Thursday, May 14, 2015

Tenkara on the Tooth


Gotta love Spring Time in Colorado! 

Mother Nature is spring cleaning in Northern Colorado and the rivers and streams are blown out of their banks. We have received precipitation in every form imaginable as of late to include everything from rain to snow. Flooding is now the concern in some areas! I am always in awe of the power of water and both the positive and negative impacts it has on our lives. 

Prior to Mother Nature getting her groove on, JT and I were able to get out on the water during a small break in the weather. The plan was to hook up the boat and be on Horsetooth Reservoir by 8:00 a.m. and chase small mouth bass. We typically try to chase smallies while the rivers are pumping out water at 3000cfs! 




The morning was overcast in the upper 40’s with a definite chance of rain and whatever else Mother Nature decided to thrown at us. Although the air was a little crisp, we did not have any wind.

We were caffeinated and loaded with our breakfast burritos. We pushed away from the dock at 9:00 a.m. after the required mussel inspection intended to keep the ‘Tooth from becoming invaded by the invasive zebra and qaugga mussels. The fly rods were rigged and loaded, to include JT’s 14’ Amago Tenkara rod. The plan was to land a smallie of a Tenkara rod from the boat. It would be a first for us.


The lake was calm and the water was a clear, 50 degrees. We only saw a handful of other fishermen on the water in everything from a canoe to a "bass racing car" 

Typically, JT and I get strange looks from the area small mouth bass fishermen and their hi-tech bass fishing rigs when they see us start sending fly line towards structure from fly rods. We can hear the comments and feel the strange looks thrown our direction until they see bass coming to the boat…suddenly it gets quiet and the next thing you know they decide to fish another cove.

You can image the comments when JT broke out his Tenkara!

We started fished with our 6 wt western rigs which consisted of  a 2ft multi-colored amnesia sighter tied between the fly line and a 9.5ft 2X tapered leader followed by a size 6 cone headed woolly bugger in a variety of colors;  however, our goal was to catch a smallie on the Tenkara.

In our minds eye, it would be a two person operation to catch and land the smallie in the boat; one of us would catch it and the other would net it. Made complete sense in our minds!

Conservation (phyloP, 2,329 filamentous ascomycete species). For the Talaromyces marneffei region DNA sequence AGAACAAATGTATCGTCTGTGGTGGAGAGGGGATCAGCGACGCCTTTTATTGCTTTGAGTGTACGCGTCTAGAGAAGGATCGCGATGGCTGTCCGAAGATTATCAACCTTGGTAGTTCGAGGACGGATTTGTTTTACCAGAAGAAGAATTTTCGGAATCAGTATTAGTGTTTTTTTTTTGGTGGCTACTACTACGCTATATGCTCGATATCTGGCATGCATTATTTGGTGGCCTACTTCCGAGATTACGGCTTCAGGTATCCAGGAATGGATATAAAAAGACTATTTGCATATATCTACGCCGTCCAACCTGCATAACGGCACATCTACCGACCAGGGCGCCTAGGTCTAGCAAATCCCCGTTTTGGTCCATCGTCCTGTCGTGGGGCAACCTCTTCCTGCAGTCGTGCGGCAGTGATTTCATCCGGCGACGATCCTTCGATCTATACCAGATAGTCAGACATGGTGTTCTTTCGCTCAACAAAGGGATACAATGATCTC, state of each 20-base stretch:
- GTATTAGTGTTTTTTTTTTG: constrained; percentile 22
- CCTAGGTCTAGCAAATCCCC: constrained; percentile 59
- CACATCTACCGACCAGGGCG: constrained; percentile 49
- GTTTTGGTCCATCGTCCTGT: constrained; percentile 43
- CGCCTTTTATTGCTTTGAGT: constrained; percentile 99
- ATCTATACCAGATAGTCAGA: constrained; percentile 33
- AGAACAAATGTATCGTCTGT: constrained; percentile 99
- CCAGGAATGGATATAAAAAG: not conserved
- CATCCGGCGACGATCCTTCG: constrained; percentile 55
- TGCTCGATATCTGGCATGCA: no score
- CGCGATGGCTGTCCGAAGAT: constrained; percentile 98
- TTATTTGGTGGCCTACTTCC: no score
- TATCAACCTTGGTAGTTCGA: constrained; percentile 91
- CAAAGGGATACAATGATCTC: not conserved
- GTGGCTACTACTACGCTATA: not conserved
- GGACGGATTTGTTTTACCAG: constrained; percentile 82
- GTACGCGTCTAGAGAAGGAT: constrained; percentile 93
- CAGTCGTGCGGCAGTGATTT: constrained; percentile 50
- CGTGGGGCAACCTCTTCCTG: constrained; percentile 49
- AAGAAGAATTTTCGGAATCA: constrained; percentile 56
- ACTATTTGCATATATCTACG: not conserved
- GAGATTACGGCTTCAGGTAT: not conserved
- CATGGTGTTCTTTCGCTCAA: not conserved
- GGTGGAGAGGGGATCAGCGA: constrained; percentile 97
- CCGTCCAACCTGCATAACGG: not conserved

We had pulled alongside a drop off at the mouth of a cove and I had no sooner bounced my olive colored woolly bugger off the wall and JT laughingly said, “Fish on!” JT had caught the first smallie on the Tenkara. It was very fitting since it was JT’s rod. The catching was done now for the landing… JT had approximately 28 ft between the butt of his rod and the business end of the smallie to manage the fish and keep it hooked and get it to me and the net. JT managed the runs with the amazing flex of the Tenkara and I was able to net the first smallie with very little effort! This was the start of a very productive day on the 'Tooth for us.


Horsetooth Smallie on a Tenkara Amago















A resident rainbow felt left out and decided to not only slam the woolly bugger JT was using but then entertain us with a fashionable tail-walk and aerial acrobatics! Initially, we thought the small mouth was smoking crack until the fish came closer to the net!


Mother Nature gave us a break weather wise during our time on the 'Tooth! The smallies were more than willing to put the Tenkara through its paces and keep the net wet!

Horsetooth Smallie on a Woolly Bugger











Tenkara on the 'Tooth













Tips from the Trip:

Always have more than one fly: As the fishing Gods would have it, a specific dark colored woolly bugger was the fly of the day and we had one! We caught smallies on other colors just not the consistency of THE FLY and then of course…you guessed it; it became a member of the lost fly graveyard.

Tenkara is a blast! If you have not had the chance get on the water with a Tenkara rod…give it a shot. You are not committing adultery and your western rig will forgive you; however, you will open up an entirely new dimension to your fly fishing. I love fishing my western rig; however, I fish it better after spending some time on the water with the Tenkara! I am still trying to find the limits of the system and look forward to the journey – lakes and rivers of western size; wading; on the boat; big or small fish; and I am still looking.

Smallies on the fly bring it! Small mouth bass, regardless of their size, believe that they are not only going to break you off but believe they are going to send you home crying because they broke your rod!


Don’t pass structure: Cast to structure. Hit it. Let your fly sink and stand by! Whether it is above water or submerged, don’t pass the structure.

Trout get jealous! 




Happy Nymphing!